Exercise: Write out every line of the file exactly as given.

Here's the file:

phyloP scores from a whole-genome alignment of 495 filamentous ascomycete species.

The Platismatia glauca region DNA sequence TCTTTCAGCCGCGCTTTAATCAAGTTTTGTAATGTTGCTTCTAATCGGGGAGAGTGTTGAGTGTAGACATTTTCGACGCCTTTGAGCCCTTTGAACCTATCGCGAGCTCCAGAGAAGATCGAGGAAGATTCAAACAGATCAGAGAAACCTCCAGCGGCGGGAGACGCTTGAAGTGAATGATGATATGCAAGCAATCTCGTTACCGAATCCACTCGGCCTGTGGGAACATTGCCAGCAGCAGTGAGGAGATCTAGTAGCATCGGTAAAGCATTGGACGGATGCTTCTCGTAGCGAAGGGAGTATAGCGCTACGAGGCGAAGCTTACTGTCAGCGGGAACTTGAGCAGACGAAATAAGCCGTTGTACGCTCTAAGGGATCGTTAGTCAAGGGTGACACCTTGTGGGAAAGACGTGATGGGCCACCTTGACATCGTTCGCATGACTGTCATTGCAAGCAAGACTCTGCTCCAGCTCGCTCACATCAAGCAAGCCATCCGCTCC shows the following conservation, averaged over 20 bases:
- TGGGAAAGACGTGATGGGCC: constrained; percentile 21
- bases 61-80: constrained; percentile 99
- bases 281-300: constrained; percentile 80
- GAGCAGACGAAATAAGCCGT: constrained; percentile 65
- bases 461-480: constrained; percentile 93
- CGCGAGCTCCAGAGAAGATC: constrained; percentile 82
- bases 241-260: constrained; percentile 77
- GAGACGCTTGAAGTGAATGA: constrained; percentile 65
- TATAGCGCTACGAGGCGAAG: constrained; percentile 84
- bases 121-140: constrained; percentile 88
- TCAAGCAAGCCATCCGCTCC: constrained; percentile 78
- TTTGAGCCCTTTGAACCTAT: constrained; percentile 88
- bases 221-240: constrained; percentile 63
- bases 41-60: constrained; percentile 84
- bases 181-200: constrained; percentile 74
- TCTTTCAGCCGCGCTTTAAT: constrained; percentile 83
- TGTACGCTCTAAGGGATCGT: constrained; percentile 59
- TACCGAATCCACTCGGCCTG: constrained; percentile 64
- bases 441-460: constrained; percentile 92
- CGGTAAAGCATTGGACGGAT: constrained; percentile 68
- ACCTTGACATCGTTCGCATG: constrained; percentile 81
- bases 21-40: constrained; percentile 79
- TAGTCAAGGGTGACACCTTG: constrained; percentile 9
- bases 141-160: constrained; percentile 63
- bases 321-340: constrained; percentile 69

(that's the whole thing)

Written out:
phyloP scores from a whole-genome alignment of 495 filamentous ascomycete species.

The Platismatia glauca region DNA sequence TCTTTCAGCCGCGCTTTAATCAAGTTTTGTAATGTTGCTTCTAATCGGGGAGAGTGTTGAGTGTAGACATTTTCGACGCCTTTGAGCCCTTTGAACCTATCGCGAGCTCCAGAGAAGATCGAGGAAGATTCAAACAGATCAGAGAAACCTCCAGCGGCGGGAGACGCTTGAAGTGAATGATGATATGCAAGCAATCTCGTTACCGAATCCACTCGGCCTGTGGGAACATTGCCAGCAGCAGTGAGGAGATCTAGTAGCATCGGTAAAGCATTGGACGGATGCTTCTCGTAGCGAAGGGAGTATAGCGCTACGAGGCGAAGCTTACTGTCAGCGGGAACTTGAGCAGACGAAATAAGCCGTTGTACGCTCTAAGGGATCGTTAGTCAAGGGTGACACCTTGTGGGAAAGACGTGATGGGCCACCTTGACATCGTTCGCATGACTGTCATTGCAAGCAAGACTCTGCTCCAGCTCGCTCACATCAAGCAAGCCATCCGCTCC shows the following conservation, averaged over 20 bases:
- TGGGAAAGACGTGATGGGCC: constrained; percentile 21
- bases 61-80: constrained; percentile 99
- bases 281-300: constrained; percentile 80
- GAGCAGACGAAATAAGCCGT: constrained; percentile 65
- bases 461-480: constrained; percentile 93
- CGCGAGCTCCAGAGAAGATC: constrained; percentile 82
- bases 241-260: constrained; percentile 77
- GAGACGCTTGAAGTGAATGA: constrained; percentile 65
- TATAGCGCTACGAGGCGAAG: constrained; percentile 84
- bases 121-140: constrained; percentile 88
- TCAAGCAAGCCATCCGCTCC: constrained; percentile 78
- TTTGAGCCCTTTGAACCTAT: constrained; percentile 88
- bases 221-240: constrained; percentile 63
- bases 41-60: constrained; percentile 84
- bases 181-200: constrained; percentile 74
- TCTTTCAGCCGCGCTTTAAT: constrained; percentile 83
- TGTACGCTCTAAGGGATCGT: constrained; percentile 59
- TACCGAATCCACTCGGCCTG: constrained; percentile 64
- bases 441-460: constrained; percentile 92
- CGGTAAAGCATTGGACGGAT: constrained; percentile 68
- ACCTTGACATCGTTCGCATG: constrained; percentile 81
- bases 21-40: constrained; percentile 79
- TAGTCAAGGGTGACACCTTG: constrained; percentile 9
- bases 141-160: constrained; percentile 63
- bases 321-340: constrained; percentile 69